Photographers in Focus: Natalie Obermaier
I've focused on a few other photographers here on the blog, including Troy Paiva and his amazing night photography, and Garry Winogrand's legendary street work. This time I'd like to focus on a friend of mine, Natalie Obermaier, who just happens to be an amazing photographer. What I find interesting about her work as a whole is that she has two completely different styles; if you saw examples of each side by side, you might never guess they were created by the same person. Foremost, perhaps, are her subtle but touching black-and-white portraits (the subject of a recent gallery show in San Francisco), which artlog describes as "studies of children [which] evoke the modern malaise of growing up too quickly."
Her subjects are marooned but coping in a world of lawns and floods and raking afternoon light where adults have left them to fend for themselves. Obermaier maintains a light touch; she seems to have just arrived on the scene, never contriving and never judging. Her effect is modest, but her impact is profound.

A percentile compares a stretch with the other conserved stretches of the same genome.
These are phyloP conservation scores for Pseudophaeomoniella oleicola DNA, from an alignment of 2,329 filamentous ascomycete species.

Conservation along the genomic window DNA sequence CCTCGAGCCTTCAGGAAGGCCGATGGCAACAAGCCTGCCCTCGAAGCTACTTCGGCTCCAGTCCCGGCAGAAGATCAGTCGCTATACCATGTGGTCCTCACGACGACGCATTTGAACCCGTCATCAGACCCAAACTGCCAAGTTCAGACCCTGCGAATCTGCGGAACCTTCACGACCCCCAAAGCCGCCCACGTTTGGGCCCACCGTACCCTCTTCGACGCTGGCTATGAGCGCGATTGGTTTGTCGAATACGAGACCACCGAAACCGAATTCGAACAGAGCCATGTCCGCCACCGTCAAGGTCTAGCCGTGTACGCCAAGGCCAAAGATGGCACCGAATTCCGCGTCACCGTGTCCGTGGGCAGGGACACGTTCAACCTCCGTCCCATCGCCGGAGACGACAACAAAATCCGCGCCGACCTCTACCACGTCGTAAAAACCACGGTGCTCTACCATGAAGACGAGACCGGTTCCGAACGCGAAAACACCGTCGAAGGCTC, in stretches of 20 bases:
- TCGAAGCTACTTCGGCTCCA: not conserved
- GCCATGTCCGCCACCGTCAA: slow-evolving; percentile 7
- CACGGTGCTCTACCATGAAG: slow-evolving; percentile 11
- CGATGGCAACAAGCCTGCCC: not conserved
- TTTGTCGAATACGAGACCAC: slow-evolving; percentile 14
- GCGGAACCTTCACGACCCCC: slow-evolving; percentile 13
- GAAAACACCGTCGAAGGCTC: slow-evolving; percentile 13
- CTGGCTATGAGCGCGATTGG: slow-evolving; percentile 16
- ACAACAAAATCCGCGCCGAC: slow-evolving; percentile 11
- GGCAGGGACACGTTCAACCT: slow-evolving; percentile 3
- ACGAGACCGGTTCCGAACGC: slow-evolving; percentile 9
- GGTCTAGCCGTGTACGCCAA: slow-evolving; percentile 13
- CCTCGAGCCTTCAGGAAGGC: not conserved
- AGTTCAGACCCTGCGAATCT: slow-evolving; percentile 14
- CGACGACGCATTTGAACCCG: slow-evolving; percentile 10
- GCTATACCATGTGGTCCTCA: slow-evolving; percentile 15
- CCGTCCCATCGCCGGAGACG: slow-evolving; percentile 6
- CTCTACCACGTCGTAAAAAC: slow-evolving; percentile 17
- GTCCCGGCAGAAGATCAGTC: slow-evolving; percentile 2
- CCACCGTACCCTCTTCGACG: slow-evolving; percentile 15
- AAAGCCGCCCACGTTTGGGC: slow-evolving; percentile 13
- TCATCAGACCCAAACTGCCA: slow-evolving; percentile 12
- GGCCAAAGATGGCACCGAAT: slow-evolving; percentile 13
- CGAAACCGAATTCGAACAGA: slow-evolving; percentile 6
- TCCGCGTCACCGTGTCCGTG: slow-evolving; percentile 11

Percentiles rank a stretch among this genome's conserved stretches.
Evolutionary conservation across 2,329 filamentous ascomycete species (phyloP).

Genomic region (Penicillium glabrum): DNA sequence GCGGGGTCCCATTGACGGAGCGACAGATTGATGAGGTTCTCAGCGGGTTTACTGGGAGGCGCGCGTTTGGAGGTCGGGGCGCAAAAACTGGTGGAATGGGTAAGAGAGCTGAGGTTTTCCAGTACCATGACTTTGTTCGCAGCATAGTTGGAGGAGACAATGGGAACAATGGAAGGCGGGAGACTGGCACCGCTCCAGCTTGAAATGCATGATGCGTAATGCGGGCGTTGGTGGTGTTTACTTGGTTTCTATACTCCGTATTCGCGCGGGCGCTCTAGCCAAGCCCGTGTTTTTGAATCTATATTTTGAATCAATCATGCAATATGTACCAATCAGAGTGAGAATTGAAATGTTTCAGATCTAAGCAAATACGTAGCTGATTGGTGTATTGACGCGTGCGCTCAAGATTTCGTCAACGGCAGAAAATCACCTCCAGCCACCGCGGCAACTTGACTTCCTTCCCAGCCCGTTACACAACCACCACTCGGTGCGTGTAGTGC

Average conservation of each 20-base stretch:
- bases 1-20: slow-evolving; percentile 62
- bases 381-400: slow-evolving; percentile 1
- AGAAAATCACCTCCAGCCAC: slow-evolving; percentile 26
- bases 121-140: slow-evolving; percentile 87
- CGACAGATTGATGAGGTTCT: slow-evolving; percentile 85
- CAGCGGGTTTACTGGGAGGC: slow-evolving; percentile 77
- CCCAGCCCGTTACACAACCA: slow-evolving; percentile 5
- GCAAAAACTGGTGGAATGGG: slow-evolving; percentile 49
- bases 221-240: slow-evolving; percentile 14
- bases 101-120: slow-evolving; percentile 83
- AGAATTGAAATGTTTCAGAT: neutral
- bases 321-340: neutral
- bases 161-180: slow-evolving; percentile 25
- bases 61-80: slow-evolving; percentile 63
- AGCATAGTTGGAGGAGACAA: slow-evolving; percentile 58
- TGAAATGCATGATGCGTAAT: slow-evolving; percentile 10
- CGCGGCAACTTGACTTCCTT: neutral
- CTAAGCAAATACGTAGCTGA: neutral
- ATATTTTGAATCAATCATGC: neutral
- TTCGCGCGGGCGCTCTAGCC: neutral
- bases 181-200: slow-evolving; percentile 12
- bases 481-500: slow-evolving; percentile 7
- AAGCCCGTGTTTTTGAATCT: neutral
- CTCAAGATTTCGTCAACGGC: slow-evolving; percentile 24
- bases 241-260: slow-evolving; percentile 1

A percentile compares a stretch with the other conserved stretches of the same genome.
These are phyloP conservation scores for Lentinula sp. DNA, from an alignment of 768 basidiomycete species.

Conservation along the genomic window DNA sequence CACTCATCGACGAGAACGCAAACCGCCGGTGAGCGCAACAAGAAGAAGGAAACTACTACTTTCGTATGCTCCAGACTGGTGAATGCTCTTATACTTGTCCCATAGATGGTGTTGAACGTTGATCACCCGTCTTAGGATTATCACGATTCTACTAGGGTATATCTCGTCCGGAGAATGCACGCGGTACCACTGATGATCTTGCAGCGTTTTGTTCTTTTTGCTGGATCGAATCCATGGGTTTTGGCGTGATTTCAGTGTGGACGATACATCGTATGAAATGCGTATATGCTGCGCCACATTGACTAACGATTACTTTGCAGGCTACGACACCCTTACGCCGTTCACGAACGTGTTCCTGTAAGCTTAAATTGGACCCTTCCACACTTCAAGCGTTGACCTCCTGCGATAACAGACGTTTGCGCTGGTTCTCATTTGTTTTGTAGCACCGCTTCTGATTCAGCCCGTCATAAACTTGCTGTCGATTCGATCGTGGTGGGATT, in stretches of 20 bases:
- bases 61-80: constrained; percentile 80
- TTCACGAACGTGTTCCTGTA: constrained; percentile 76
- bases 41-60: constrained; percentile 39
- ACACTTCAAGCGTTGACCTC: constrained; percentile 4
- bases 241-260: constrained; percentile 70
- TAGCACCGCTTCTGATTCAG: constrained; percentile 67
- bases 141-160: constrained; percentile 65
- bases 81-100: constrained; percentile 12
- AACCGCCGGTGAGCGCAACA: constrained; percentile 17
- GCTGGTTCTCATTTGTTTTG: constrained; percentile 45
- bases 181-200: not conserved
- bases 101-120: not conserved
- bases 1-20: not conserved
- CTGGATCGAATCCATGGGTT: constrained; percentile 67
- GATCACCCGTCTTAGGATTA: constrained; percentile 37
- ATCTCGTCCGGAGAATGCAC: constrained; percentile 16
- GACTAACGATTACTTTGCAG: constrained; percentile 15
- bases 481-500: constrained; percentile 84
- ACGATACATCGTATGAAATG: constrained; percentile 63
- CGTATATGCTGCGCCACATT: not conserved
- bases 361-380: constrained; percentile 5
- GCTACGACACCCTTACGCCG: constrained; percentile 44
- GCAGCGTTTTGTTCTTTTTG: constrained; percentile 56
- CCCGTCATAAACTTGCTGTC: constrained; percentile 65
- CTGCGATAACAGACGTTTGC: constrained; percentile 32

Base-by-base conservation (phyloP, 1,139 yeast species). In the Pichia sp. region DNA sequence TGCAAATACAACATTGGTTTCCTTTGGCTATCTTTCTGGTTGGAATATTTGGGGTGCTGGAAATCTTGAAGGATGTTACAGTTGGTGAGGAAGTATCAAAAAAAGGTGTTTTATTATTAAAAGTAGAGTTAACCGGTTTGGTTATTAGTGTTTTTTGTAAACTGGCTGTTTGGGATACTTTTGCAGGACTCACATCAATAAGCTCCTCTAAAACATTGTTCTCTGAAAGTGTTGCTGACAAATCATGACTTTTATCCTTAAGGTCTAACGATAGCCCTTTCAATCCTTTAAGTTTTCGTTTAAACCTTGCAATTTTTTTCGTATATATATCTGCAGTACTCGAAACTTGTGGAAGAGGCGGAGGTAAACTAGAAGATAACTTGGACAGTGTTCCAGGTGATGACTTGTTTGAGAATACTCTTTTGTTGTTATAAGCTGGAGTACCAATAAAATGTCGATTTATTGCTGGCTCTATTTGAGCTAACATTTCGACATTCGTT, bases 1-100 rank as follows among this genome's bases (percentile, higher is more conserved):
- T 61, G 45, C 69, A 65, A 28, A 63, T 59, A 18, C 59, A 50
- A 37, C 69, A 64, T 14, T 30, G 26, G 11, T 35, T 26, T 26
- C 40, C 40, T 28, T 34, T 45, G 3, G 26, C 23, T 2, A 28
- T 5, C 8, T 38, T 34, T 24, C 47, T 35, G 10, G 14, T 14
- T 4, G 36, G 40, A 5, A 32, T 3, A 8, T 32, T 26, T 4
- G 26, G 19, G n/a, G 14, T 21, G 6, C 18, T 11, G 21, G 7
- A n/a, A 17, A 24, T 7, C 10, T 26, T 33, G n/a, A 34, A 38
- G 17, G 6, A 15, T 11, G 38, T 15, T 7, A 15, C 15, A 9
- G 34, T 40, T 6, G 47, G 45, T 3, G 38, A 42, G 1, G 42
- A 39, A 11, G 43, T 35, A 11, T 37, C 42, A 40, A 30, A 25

That is, photos like this (titled, aptly, "flood"):
On the opposite end of the spectrum, Natalie creates these eye-popping, hypercolor images created with a home-brewed combination of processes which I think she considers a trade secret (and rightly so):
First, let's look at her black and white work.
If want to see more, there's plenty to be found at Natalie's website.
Now for the color work. It reminds me a wee bit of HDR photography, except the effect is grittier and more freeform, and the subjects are way more interesting (the subjects of HDR photographs, which require the photographer to take multiple pictures of still objects from a tripod, are usually big, picture-postcard landscapes ... yawn. These, on the other hand, have all the naturalistic immediacy of street photography.)
"Heavier Things Remain"